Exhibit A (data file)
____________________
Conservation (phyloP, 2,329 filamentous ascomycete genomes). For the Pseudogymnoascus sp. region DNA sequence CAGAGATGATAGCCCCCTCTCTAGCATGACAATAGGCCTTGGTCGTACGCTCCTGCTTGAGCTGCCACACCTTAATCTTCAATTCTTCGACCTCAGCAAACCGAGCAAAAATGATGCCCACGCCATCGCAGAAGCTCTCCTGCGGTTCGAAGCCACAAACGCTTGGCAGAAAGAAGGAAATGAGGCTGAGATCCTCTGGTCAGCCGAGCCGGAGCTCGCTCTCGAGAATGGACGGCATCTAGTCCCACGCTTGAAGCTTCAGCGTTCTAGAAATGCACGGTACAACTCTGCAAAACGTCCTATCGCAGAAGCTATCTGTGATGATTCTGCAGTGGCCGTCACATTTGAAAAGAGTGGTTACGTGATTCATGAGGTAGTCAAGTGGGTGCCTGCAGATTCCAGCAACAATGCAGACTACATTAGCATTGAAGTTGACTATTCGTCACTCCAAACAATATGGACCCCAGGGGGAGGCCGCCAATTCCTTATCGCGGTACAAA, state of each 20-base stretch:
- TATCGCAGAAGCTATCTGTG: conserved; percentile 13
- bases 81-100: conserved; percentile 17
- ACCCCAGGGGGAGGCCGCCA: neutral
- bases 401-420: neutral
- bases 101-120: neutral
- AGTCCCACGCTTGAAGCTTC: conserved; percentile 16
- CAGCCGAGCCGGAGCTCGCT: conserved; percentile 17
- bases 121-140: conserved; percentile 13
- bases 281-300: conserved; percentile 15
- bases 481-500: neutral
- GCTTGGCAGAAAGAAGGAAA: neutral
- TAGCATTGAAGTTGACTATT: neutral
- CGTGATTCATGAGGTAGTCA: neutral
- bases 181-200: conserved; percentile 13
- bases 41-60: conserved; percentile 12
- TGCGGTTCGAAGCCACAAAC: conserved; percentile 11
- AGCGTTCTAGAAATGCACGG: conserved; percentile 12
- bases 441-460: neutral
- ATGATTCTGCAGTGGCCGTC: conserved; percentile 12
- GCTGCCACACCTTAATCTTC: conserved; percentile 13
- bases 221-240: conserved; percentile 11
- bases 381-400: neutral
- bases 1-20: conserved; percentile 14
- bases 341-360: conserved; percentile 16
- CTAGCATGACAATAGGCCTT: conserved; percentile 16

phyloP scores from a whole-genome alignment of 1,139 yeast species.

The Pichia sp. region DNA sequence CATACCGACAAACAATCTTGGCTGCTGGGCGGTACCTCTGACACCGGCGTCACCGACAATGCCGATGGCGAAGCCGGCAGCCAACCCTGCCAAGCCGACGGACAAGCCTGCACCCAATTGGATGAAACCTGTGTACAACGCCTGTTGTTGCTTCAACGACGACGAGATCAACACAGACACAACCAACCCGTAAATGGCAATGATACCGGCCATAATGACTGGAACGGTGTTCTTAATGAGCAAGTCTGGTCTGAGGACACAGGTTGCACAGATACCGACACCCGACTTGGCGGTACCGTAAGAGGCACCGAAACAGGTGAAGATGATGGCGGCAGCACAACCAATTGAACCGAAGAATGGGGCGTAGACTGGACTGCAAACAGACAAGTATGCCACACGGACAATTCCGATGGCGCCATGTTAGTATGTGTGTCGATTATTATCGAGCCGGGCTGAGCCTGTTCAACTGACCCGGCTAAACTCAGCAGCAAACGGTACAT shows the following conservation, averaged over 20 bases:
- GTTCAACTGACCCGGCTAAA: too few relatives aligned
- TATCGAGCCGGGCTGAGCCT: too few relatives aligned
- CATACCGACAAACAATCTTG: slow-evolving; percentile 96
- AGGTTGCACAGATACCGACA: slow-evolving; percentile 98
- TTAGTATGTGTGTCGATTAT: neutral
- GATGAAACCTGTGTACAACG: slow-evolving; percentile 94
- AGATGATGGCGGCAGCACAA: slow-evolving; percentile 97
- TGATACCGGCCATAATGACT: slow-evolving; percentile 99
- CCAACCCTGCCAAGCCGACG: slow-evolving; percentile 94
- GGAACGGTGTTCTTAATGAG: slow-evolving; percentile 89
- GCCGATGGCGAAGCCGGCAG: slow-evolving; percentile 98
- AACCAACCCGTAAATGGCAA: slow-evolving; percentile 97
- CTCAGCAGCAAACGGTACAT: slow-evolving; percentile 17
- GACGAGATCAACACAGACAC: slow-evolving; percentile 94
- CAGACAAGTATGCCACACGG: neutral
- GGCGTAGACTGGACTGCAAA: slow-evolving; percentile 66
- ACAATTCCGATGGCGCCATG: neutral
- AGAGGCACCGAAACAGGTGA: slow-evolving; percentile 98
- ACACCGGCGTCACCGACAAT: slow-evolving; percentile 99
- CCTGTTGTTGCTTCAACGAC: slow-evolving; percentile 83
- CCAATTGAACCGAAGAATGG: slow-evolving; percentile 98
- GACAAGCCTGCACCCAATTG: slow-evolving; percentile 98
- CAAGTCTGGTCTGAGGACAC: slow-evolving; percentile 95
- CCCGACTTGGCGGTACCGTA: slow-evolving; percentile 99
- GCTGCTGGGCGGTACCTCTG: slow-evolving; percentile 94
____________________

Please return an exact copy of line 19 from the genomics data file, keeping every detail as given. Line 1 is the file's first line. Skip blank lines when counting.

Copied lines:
- bases 441-460: neutral